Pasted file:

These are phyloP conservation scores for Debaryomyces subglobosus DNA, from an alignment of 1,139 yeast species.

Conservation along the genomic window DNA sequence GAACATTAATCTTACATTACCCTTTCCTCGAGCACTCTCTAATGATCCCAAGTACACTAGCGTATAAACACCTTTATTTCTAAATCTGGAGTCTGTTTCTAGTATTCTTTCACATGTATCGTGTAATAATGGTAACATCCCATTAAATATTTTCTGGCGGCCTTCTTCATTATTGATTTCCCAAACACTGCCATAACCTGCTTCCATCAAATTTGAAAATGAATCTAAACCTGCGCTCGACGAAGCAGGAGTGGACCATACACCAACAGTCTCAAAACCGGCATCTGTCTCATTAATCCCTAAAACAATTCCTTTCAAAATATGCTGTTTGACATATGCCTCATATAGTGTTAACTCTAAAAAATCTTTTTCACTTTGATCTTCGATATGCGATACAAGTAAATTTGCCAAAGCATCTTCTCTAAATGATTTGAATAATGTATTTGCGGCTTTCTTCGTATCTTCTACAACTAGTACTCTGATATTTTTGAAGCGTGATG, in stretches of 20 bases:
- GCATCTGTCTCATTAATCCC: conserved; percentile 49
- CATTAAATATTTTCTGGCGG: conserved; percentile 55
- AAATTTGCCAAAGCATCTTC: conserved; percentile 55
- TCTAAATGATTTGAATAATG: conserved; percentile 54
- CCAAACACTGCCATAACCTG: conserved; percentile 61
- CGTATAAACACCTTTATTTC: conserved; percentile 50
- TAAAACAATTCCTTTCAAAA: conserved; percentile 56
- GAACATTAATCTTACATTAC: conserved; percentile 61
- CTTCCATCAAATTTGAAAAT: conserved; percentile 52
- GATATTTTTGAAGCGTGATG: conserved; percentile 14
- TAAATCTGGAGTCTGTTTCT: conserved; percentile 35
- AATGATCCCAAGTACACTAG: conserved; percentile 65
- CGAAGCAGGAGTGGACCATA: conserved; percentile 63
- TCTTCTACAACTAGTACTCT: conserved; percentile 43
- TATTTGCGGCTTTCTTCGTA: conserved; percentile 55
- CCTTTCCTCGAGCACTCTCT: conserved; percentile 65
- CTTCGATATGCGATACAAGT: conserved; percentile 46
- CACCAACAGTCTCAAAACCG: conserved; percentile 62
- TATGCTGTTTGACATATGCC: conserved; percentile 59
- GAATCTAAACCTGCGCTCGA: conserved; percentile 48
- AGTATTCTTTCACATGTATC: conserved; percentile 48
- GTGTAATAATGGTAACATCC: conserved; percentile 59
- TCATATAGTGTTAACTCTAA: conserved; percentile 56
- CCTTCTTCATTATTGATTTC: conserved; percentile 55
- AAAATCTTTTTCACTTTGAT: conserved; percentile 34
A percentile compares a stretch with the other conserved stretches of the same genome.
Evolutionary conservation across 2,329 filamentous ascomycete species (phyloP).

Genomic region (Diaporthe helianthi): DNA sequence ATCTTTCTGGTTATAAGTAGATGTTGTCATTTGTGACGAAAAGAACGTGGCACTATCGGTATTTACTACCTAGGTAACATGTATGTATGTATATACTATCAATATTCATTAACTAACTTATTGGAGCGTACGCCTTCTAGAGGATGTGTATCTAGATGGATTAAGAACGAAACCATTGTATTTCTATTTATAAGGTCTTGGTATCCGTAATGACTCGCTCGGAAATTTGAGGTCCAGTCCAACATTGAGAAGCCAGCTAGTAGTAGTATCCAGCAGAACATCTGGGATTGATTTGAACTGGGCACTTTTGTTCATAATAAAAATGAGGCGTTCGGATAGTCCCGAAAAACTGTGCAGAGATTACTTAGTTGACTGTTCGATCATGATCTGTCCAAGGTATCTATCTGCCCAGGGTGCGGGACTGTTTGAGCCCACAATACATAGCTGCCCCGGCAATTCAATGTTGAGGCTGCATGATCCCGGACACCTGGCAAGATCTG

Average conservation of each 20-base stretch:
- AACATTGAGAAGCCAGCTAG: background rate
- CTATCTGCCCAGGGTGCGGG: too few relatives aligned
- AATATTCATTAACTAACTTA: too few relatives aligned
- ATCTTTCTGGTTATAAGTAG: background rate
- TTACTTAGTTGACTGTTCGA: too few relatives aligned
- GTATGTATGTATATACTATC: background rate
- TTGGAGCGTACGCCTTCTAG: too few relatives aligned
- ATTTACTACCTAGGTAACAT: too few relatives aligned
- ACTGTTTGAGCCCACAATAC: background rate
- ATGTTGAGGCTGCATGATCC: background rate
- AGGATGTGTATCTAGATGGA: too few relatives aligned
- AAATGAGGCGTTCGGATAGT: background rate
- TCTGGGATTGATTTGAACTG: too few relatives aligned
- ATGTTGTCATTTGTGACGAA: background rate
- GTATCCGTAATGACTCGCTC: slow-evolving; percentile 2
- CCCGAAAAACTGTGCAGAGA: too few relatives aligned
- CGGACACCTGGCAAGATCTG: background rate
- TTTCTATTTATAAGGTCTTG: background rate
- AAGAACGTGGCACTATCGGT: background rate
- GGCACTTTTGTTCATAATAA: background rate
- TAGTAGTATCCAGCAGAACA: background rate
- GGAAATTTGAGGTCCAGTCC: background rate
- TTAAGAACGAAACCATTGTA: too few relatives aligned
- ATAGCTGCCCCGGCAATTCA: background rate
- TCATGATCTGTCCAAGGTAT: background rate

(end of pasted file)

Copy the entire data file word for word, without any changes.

These are phyloP conservation scores for Debaryomyces subglobosus DNA, from an alignment of 1,139 yeast species.

Conservation along the genomic window DNA sequence GAACATTAATCTTACATTACCCTTTCCTCGAGCACTCTCTAATGATCCCAAGTACACTAGCGTATAAACACCTTTATTTCTAAATCTGGAGTCTGTTTCTAGTATTCTTTCACATGTATCGTGTAATAATGGTAACATCCCATTAAATATTTTCTGGCGGCCTTCTTCATTATTGATTTCCCAAACACTGCCATAACCTGCTTCCATCAAATTTGAAAATGAATCTAAACCTGCGCTCGACGAAGCAGGAGTGGACCATACACCAACAGTCTCAAAACCGGCATCTGTCTCATTAATCCCTAAAACAATTCCTTTCAAAATATGCTGTTTGACATATGCCTCATATAGTGTTAACTCTAAAAAATCTTTTTCACTTTGATCTTCGATATGCGATACAAGTAAATTTGCCAAAGCATCTTCTCTAAATGATTTGAATAATGTATTTGCGGCTTTCTTCGTATCTTCTACAACTAGTACTCTGATATTTTTGAAGCGTGATG, in stretches of 20 bases:
- GCATCTGTCTCATTAATCCC: conserved; percentile 49
- CATTAAATATTTTCTGGCGG: conserved; percentile 55
- AAATTTGCCAAAGCATCTTC: conserved; percentile 55
- TCTAAATGATTTGAATAATG: conserved; percentile 54
- CCAAACACTGCCATAACCTG: conserved; percentile 61
- CGTATAAACACCTTTATTTC: conserved; percentile 50
- TAAAACAATTCCTTTCAAAA: conserved; percentile 56
- GAACATTAATCTTACATTAC: conserved; percentile 61
- CTTCCATCAAATTTGAAAAT: conserved; percentile 52
- GATATTTTTGAAGCGTGATG: conserved; percentile 14
- TAAATCTGGAGTCTGTTTCT: conserved; percentile 35
- AATGATCCCAAGTACACTAG: conserved; percentile 65
- CGAAGCAGGAGTGGACCATA: conserved; percentile 63
- TCTTCTACAACTAGTACTCT: conserved; percentile 43
- TATTTGCGGCTTTCTTCGTA: conserved; percentile 55
- CCTTTCCTCGAGCACTCTCT: conserved; percentile 65
- CTTCGATATGCGATACAAGT: conserved; percentile 46
- CACCAACAGTCTCAAAACCG: conserved; percentile 62
- TATGCTGTTTGACATATGCC: conserved; percentile 59
- GAATCTAAACCTGCGCTCGA: conserved; percentile 48
- AGTATTCTTTCACATGTATC: conserved; percentile 48
- GTGTAATAATGGTAACATCC: conserved; percentile 59
- TCATATAGTGTTAACTCTAA: conserved; percentile 56
- CCTTCTTCATTATTGATTTC: conserved; percentile 55
- AAAATCTTTTTCACTTTGAT: conserved; percentile 34
A percentile compares a stretch with the other conserved stretches of the same genome.
Evolutionary conservation across 2,329 filamentous ascomycete species (phyloP).

Genomic region (Diaporthe helianthi): DNA sequence ATCTTTCTGGTTATAAGTAGATGTTGTCATTTGTGACGAAAAGAACGTGGCACTATCGGTATTTACTACCTAGGTAACATGTATGTATGTATATACTATCAATATTCATTAACTAACTTATTGGAGCGTACGCCTTCTAGAGGATGTGTATCTAGATGGATTAAGAACGAAACCATTGTATTTCTATTTATAAGGTCTTGGTATCCGTAATGACTCGCTCGGAAATTTGAGGTCCAGTCCAACATTGAGAAGCCAGCTAGTAGTAGTATCCAGCAGAACATCTGGGATTGATTTGAACTGGGCACTTTTGTTCATAATAAAAATGAGGCGTTCGGATAGTCCCGAAAAACTGTGCAGAGATTACTTAGTTGACTGTTCGATCATGATCTGTCCAAGGTATCTATCTGCCCAGGGTGCGGGACTGTTTGAGCCCACAATACATAGCTGCCCCGGCAATTCAATGTTGAGGCTGCATGATCCCGGACACCTGGCAAGATCTG

Average conservation of each 20-base stretch:
- AACATTGAGAAGCCAGCTAG: background rate
- CTATCTGCCCAGGGTGCGGG: too few relatives aligned
- AATATTCATTAACTAACTTA: too few relatives aligned
- ATCTTTCTGGTTATAAGTAG: background rate
- TTACTTAGTTGACTGTTCGA: too few relatives aligned
- GTATGTATGTATATACTATC: background rate
- TTGGAGCGTACGCCTTCTAG: too few relatives aligned
- ATTTACTACCTAGGTAACAT: too few relatives aligned
- ACTGTTTGAGCCCACAATAC: background rate
- ATGTTGAGGCTGCATGATCC: background rate
- AGGATGTGTATCTAGATGGA: too few relatives aligned
- AAATGAGGCGTTCGGATAGT: background rate
- TCTGGGATTGATTTGAACTG: too few relatives aligned
- ATGTTGTCATTTGTGACGAA: background rate
- GTATCCGTAATGACTCGCTC: slow-evolving; percentile 2
- CCCGAAAAACTGTGCAGAGA: too few relatives aligned
- CGGACACCTGGCAAGATCTG: background rate
- TTTCTATTTATAAGGTCTTG: background rate
- AAGAACGTGGCACTATCGGT: background rate
- GGCACTTTTGTTCATAATAA: background rate
- TAGTAGTATCCAGCAGAACA: background rate
- GGAAATTTGAGGTCCAGTCC: background rate
- TTAAGAACGAAACCATTGTA: too few relatives aligned
- ATAGCTGCCCCGGCAATTCA: background rate
- TCATGATCTGTCCAAGGTAT: background rate